# HCF and LCM

#### RIO

##### New member
If HCF of P and Q is h and LCM of P^2 and Q^3 is k then show that P^2Q^3=h^2k

#### Dr.Peterson

##### Elite Member
What have you tried? Where are you stuck? Please let us know, so we can have an idea where you need help. (See here.)

One approach you might try is to use the definitions of HCF and LCM. Another might involve the fact that HCF(a,b) * LCM(a,b) = ab. Are you familiar with that?

#### RIO

##### New member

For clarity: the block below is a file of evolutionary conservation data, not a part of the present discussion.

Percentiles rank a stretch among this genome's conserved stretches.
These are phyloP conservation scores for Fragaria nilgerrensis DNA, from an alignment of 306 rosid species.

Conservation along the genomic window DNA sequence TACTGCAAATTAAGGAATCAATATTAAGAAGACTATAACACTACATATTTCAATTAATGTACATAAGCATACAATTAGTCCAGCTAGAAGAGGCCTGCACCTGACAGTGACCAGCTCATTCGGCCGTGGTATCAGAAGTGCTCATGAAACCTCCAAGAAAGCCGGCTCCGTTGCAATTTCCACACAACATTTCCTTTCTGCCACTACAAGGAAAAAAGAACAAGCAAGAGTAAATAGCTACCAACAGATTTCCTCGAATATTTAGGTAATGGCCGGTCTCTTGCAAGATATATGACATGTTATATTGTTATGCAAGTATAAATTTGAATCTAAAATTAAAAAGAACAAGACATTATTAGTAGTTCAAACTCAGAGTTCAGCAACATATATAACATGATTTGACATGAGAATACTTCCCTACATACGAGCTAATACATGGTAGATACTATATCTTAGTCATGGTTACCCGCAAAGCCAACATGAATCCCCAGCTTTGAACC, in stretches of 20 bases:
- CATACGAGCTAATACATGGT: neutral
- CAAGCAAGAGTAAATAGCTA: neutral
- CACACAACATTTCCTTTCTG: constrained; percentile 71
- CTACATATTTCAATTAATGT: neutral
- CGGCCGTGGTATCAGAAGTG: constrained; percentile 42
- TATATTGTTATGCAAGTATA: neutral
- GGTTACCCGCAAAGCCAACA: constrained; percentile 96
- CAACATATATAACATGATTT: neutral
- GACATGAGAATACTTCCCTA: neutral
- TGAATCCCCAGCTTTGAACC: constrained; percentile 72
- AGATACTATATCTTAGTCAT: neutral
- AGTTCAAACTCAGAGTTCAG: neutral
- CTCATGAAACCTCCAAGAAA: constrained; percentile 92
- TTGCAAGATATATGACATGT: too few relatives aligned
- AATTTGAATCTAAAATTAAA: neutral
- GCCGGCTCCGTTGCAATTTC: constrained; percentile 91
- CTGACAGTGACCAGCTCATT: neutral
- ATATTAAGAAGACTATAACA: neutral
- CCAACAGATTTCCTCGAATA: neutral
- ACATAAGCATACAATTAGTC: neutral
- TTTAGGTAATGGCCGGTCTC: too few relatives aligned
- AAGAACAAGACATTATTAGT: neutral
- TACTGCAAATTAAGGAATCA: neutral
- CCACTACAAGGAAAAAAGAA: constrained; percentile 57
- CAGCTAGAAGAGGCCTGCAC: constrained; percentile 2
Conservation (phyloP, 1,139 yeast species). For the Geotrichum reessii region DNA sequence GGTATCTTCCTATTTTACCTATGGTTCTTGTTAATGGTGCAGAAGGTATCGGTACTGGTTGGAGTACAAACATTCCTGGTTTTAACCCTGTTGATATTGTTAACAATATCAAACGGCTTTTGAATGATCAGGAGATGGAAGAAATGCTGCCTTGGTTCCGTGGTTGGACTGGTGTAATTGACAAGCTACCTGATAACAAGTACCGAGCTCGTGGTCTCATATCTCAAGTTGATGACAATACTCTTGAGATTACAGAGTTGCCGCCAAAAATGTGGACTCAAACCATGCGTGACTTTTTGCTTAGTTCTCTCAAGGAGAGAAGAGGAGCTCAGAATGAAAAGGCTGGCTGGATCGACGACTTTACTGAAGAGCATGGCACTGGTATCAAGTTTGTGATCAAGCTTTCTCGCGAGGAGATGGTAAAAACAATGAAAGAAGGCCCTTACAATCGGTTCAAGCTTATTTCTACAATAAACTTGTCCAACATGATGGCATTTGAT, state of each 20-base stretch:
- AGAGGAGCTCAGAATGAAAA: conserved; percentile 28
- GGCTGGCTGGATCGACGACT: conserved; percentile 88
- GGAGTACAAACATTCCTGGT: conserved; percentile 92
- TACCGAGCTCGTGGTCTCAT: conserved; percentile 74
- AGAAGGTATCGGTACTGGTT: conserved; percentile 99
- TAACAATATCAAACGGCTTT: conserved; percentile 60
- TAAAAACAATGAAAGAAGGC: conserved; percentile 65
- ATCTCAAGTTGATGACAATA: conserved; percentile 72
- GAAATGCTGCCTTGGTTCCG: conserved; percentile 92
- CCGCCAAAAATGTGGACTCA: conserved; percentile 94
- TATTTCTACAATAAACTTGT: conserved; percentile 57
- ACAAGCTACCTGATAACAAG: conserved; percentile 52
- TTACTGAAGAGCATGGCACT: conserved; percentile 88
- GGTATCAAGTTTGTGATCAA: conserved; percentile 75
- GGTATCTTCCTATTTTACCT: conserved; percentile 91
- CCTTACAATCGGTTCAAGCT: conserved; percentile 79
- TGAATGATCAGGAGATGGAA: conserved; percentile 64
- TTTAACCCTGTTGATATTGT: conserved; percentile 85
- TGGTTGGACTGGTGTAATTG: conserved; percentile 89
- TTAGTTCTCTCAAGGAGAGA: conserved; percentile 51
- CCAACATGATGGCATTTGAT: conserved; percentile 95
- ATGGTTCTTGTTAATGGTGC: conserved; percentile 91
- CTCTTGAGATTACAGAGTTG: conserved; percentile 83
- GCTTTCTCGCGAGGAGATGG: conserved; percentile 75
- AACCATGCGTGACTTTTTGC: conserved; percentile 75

Let the numbers xh,yh
LCM of P^2 and Q^3
I.e. x^2h^2 and y^3h^3= x^2y^3h^3=k
Now,
LHS-. P^2Q^3
=x^2h^2 y^3h^3
= h^2. x^2y^3h^3
= h^2 k =RHS

#### Dr.Peterson

##### Elite Member
I'll rephrase what you are saying, to make it clearer to me:

Since HCF(P, Q) = h, we can let P = xh and Q = yh, where x and y are relatively prime.​
Then k = LCM(P^2, Q^3) = LCM(x^2 h^2, y^3 h^3) = x^2 y^3 h^3 . (The reason for this needs to be explained, but it is correct.)​
But then P^2 Q^3 = x^2 h^2 y^3 h^3= h^2(x^2 y^3 h^3) = h^2 k​

Apart from the omission of an explicit statement that x and y are relatively prime, which is necessary for my second line, you have done well.